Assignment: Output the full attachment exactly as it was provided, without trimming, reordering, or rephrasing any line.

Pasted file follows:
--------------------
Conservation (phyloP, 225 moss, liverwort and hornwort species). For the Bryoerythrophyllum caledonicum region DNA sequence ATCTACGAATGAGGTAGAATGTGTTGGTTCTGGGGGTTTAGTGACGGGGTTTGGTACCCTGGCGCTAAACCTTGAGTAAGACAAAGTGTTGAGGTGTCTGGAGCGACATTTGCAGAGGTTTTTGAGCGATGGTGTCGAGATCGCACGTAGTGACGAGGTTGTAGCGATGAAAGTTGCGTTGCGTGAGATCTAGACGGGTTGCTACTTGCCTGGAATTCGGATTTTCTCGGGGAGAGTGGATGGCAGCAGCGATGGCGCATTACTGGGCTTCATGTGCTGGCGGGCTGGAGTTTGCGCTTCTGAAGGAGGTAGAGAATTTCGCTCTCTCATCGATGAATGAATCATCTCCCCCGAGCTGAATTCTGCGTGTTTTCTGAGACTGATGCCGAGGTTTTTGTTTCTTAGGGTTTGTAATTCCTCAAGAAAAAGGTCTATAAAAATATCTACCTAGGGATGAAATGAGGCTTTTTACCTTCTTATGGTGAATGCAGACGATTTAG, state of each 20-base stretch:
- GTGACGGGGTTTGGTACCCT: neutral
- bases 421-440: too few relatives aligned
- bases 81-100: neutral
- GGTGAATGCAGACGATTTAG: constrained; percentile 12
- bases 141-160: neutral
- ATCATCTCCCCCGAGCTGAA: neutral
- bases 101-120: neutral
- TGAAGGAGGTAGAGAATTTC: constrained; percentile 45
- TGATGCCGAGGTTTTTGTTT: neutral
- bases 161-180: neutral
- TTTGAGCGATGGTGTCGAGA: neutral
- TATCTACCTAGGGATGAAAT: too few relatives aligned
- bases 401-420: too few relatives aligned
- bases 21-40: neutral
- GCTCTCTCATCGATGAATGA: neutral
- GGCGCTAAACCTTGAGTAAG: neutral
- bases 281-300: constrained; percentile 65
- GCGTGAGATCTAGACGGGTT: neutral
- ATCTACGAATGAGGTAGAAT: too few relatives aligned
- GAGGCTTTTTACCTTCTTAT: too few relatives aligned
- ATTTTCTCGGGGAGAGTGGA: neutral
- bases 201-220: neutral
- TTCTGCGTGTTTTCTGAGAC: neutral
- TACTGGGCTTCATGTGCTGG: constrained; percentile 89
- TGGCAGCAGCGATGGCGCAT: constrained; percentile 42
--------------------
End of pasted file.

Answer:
Conservation (phyloP, 225 moss, liverwort and hornwort species). For the Bryoerythrophyllum caledonicum region DNA sequence ATCTACGAATGAGGTAGAATGTGTTGGTTCTGGGGGTTTAGTGACGGGGTTTGGTACCCTGGCGCTAAACCTTGAGTAAGACAAAGTGTTGAGGTGTCTGGAGCGACATTTGCAGAGGTTTTTGAGCGATGGTGTCGAGATCGCACGTAGTGACGAGGTTGTAGCGATGAAAGTTGCGTTGCGTGAGATCTAGACGGGTTGCTACTTGCCTGGAATTCGGATTTTCTCGGGGAGAGTGGATGGCAGCAGCGATGGCGCATTACTGGGCTTCATGTGCTGGCGGGCTGGAGTTTGCGCTTCTGAAGGAGGTAGAGAATTTCGCTCTCTCATCGATGAATGAATCATCTCCCCCGAGCTGAATTCTGCGTGTTTTCTGAGACTGATGCCGAGGTTTTTGTTTCTTAGGGTTTGTAATTCCTCAAGAAAAAGGTCTATAAAAATATCTACCTAGGGATGAAATGAGGCTTTTTACCTTCTTATGGTGAATGCAGACGATTTAG, state of each 20-base stretch:
- GTGACGGGGTTTGGTACCCT: neutral
- bases 421-440: too few relatives aligned
- bases 81-100: neutral
- GGTGAATGCAGACGATTTAG: constrained; percentile 12
- bases 141-160: neutral
- ATCATCTCCCCCGAGCTGAA: neutral
- bases 101-120: neutral
- TGAAGGAGGTAGAGAATTTC: constrained; percentile 45
- TGATGCCGAGGTTTTTGTTT: neutral
- bases 161-180: neutral
- TTTGAGCGATGGTGTCGAGA: neutral
- TATCTACCTAGGGATGAAAT: too few relatives aligned
- bases 401-420: too few relatives aligned
- bases 21-40: neutral
- GCTCTCTCATCGATGAATGA: neutral
- GGCGCTAAACCTTGAGTAAG: neutral
- bases 281-300: constrained; percentile 65
- GCGTGAGATCTAGACGGGTT: neutral
- ATCTACGAATGAGGTAGAAT: too few relatives aligned
- GAGGCTTTTTACCTTCTTAT: too few relatives aligned
- ATTTTCTCGGGGAGAGTGGA: neutral
- bases 201-220: neutral
- TTCTGCGTGTTTTCTGAGAC: neutral
- TACTGGGCTTCATGTGCTGG: constrained; percentile 89
- TGGCAGCAGCGATGGCGCAT: constrained; percentile 42